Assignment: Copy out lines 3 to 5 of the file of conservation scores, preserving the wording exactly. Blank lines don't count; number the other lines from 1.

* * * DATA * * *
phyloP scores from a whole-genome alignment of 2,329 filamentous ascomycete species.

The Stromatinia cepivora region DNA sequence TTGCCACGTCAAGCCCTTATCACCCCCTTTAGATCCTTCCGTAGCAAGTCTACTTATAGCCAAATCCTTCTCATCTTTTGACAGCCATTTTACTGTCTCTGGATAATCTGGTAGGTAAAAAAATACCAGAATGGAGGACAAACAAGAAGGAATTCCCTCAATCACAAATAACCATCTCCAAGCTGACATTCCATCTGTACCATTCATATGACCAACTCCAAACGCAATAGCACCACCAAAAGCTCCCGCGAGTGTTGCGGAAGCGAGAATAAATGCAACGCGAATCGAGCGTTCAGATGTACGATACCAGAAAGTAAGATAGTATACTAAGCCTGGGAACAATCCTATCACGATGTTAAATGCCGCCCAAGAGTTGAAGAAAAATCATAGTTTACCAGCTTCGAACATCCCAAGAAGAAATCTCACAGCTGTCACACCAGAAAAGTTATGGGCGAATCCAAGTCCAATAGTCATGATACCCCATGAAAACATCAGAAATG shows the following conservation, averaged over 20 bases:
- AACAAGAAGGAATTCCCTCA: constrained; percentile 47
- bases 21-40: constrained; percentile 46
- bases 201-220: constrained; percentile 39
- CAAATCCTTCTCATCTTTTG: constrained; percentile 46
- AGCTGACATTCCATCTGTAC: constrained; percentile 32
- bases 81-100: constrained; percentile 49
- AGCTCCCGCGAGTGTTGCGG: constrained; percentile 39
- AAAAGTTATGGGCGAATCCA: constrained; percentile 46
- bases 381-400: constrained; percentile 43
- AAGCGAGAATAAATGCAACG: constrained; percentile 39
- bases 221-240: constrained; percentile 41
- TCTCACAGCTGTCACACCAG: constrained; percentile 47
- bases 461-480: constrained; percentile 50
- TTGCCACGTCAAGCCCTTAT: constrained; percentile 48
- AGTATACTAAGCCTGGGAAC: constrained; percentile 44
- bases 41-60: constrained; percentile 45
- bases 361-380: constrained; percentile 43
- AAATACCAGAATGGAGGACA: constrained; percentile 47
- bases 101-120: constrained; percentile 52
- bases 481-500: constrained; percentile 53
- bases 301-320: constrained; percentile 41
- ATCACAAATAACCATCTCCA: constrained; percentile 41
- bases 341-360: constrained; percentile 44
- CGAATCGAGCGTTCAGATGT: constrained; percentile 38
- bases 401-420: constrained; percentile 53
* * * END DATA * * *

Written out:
- AACAAGAAGGAATTCCCTCA: constrained; percentile 47
- bases 21-40: constrained; percentile 46
- bases 201-220: constrained; percentile 39